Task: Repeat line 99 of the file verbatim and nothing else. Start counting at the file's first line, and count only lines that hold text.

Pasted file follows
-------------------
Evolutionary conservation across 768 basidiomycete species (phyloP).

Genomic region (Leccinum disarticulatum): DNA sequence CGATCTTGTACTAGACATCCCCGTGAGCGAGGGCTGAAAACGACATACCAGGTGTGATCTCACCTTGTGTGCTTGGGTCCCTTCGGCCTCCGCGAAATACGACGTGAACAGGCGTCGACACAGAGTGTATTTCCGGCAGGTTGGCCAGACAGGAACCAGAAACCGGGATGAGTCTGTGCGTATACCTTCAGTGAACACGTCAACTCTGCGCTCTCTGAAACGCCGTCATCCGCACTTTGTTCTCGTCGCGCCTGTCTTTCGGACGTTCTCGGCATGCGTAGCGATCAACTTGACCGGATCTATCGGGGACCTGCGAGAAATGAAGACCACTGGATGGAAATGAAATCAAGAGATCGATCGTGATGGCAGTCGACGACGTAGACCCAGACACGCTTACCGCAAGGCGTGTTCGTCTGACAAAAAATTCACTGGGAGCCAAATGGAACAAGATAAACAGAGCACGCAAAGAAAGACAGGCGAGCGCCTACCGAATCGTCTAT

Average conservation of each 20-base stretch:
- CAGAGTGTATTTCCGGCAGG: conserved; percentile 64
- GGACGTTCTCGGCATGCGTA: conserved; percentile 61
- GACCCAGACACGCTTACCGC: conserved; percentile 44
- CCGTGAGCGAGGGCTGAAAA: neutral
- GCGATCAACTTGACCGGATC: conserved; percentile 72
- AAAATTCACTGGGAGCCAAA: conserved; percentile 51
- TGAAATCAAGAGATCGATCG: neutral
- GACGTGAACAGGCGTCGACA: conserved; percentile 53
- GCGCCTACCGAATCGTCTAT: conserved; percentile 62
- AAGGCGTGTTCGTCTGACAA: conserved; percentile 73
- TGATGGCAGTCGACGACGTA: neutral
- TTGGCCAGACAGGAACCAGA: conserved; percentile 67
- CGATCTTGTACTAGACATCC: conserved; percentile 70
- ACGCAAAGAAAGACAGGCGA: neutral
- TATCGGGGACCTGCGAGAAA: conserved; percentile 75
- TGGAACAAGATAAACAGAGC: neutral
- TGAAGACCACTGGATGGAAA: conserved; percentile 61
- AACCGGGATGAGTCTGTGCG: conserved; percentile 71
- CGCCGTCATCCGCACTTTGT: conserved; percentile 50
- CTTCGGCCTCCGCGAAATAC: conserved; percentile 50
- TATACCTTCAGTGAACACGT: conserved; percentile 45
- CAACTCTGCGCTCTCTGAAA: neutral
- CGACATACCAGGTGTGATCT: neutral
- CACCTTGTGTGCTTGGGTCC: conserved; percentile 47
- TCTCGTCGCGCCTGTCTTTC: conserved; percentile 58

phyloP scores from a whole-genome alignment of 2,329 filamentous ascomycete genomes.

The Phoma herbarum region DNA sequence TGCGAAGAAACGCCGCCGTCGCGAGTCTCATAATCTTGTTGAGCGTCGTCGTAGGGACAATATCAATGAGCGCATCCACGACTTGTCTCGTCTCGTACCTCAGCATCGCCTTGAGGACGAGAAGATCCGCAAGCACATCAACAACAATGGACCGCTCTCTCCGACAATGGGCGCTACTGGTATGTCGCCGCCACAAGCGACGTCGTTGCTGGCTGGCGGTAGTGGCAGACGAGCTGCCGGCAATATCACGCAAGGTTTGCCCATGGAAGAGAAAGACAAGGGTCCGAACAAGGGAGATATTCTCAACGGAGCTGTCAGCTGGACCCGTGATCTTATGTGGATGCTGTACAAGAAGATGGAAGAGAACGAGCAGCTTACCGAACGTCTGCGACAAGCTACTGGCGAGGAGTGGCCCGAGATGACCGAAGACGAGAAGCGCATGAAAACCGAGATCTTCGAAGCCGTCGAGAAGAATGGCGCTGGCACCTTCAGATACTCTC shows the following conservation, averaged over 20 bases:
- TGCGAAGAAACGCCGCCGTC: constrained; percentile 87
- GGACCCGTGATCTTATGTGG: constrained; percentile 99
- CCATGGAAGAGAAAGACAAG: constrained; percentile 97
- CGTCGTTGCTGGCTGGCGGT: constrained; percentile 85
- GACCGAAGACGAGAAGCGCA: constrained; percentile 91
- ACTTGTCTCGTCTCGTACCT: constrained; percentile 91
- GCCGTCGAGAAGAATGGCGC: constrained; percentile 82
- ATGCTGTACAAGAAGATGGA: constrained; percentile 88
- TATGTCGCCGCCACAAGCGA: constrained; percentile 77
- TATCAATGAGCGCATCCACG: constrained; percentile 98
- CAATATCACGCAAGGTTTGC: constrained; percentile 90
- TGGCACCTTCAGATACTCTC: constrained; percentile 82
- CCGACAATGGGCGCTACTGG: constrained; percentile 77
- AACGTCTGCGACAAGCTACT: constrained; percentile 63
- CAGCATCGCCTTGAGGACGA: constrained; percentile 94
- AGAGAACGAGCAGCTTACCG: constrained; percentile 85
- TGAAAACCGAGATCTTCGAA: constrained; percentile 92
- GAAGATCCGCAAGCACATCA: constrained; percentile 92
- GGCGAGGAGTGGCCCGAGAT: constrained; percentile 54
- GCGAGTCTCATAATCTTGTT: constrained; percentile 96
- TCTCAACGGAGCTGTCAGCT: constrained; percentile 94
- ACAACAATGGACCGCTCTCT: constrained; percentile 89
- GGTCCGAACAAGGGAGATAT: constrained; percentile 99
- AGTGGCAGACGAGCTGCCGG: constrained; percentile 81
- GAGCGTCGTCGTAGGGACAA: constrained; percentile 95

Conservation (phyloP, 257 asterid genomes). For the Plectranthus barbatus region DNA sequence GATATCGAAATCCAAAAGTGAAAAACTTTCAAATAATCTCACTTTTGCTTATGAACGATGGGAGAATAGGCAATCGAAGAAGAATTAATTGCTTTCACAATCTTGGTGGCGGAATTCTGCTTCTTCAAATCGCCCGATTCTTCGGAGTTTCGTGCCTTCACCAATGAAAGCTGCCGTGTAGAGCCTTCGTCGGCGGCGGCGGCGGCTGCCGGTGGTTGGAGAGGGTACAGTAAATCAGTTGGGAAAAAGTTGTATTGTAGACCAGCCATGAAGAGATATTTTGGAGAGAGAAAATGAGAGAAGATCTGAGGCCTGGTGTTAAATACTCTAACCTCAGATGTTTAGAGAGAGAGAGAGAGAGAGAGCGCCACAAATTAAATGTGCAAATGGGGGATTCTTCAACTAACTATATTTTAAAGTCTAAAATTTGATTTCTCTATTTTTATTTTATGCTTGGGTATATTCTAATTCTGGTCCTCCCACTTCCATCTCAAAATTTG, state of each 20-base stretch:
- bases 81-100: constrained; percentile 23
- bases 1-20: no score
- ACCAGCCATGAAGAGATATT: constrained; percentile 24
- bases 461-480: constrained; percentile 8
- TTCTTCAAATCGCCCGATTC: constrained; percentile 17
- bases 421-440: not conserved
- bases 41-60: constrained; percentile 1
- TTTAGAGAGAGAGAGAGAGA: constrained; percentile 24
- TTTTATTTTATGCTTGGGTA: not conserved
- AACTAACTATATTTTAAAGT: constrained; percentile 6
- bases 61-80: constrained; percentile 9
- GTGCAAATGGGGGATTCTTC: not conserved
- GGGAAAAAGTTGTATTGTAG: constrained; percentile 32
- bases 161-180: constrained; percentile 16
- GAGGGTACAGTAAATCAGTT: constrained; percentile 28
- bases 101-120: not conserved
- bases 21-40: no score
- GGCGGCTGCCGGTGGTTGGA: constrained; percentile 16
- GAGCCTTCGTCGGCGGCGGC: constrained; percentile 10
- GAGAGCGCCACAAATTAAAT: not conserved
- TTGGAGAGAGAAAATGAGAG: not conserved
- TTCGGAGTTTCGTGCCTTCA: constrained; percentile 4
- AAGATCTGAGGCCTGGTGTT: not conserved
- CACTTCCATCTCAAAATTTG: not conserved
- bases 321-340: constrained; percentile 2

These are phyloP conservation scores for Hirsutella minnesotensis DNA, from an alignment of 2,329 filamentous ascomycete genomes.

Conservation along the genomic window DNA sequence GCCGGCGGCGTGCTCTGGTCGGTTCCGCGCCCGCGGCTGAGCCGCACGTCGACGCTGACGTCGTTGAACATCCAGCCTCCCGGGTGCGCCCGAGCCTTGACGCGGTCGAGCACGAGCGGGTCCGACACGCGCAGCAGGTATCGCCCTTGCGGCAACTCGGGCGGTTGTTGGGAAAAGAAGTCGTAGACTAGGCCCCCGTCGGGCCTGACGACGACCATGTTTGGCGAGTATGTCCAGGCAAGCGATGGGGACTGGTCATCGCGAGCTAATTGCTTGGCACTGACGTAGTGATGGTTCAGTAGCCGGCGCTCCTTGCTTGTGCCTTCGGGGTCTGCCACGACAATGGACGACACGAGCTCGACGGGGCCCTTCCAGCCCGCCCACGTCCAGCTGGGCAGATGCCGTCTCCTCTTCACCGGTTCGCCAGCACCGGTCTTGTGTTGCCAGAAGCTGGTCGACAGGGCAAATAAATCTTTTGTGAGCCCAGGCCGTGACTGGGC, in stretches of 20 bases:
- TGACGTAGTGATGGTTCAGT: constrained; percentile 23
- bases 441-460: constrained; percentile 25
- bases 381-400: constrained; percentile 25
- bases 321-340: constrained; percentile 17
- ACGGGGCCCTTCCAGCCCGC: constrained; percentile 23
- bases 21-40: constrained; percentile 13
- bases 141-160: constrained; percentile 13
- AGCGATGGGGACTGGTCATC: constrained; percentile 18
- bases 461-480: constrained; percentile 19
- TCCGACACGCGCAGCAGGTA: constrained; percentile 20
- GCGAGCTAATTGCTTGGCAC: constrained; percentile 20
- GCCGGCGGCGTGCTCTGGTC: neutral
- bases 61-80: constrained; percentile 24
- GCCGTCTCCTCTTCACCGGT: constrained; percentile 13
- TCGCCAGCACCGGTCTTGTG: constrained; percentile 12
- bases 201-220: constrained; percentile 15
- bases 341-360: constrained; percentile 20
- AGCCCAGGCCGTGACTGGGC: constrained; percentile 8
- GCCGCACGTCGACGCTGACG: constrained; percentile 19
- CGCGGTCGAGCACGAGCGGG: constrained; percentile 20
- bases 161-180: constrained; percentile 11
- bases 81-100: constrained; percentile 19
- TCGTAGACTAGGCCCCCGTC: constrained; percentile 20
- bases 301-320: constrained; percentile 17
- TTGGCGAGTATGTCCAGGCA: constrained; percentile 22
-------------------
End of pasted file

- bases 201-220: constrained; percentile 15